Music, dance and clothing Indonesia_section_27

Main articles: Music of Indonesia, Dance in Indonesia, and National costume of Indonesia Indonesia_sentence_391

The music of Indonesia predates historical records. Indonesia_sentence_392

Various indigenous tribes incorporate chants and songs accompanied by musical instruments in their rituals. Indonesia_sentence_393

Angklung, kacapi suling, gong, gamelan, talempong, kulintang, and sasando are examples of traditional Indonesian instruments. Indonesia_sentence_394

The diverse world of Indonesian music genres is the result of the musical creativity of its people, and subsequent cultural encounters with foreign influences. Indonesia_sentence_395

These include gambus and qasida from the Middle East, keroncong from Portugal, and dangdut—one of the most popular music genres in Indonesia—with notable Hindi influence as well as Malay orchestras. Indonesia_sentence_396

Today, the Indonesian music industry enjoys both nationwide and regional popularity in Malaysia, Singapore, and Brunei, due to common culture and intelligible languages between Indonesian and Malay. Indonesia_sentence_397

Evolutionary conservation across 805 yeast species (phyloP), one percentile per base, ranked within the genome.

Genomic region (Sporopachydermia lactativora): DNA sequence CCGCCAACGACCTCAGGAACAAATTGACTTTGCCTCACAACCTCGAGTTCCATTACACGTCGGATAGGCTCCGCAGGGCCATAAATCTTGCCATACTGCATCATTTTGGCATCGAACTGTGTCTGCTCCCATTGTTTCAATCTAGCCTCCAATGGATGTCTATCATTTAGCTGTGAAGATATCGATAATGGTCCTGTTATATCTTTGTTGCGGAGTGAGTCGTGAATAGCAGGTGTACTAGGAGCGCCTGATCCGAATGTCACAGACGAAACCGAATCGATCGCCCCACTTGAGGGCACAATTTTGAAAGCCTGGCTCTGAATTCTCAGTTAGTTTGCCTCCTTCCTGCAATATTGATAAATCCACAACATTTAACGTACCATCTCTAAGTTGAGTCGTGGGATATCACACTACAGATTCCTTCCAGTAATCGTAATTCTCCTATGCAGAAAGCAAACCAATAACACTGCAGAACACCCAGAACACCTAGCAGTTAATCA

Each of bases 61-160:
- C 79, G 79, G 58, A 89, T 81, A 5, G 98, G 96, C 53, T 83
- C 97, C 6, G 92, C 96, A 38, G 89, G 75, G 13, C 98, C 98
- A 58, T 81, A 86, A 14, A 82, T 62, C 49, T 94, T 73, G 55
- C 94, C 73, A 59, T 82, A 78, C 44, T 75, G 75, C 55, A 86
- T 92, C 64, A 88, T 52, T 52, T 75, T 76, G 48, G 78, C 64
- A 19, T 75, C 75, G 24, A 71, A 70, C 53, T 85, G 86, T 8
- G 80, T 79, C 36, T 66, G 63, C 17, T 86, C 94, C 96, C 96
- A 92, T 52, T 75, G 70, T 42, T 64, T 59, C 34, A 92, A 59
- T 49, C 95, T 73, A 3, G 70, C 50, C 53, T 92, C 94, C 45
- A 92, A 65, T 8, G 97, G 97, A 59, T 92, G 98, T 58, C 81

Indonesian dances have a diverse history, with more than 3,000 original dances. Indonesia_sentence_398

Scholars believe that they had their beginning in rituals and religious worship. Indonesia_sentence_399

Examples include war dances, a dance of witch doctors, and dance to call for rain or any agricultural rituals such as Hudoq. Indonesia_sentence_400

Indonesian dances derive its influences from the archipelago's prehistoric and tribal, Hindu-Buddhist, and Islamic periods. Indonesia_sentence_401

Recently, modern dances and urban teen dances have gained popularity due to the influence of Western culture, as well as those of Japan and South Korea to some extent. Indonesia_sentence_402

Various traditional dances, however, including those of Java, Bali and Dayak continue to be a living and dynamic tradition. Indonesia_sentence_403

Indonesia has various styles of clothing as a result of its long and rich cultural history. Indonesia_sentence_404

The national costume has its origins in the indigenous culture of the country and traditional textile traditions. Indonesia_sentence_405

The Javanese Batik and Kebaya are arguably Indonesia's most recognised national costume, though they have Sundanese and Balinese origins as well. Indonesia_sentence_406

Each province has a representation of traditional attire and dress, such as Ulos of Batak from North Sumatra; Songket of Malay and Minangkabau from Sumatra; and Ikat of Sasak from Lombok. Indonesia_sentence_407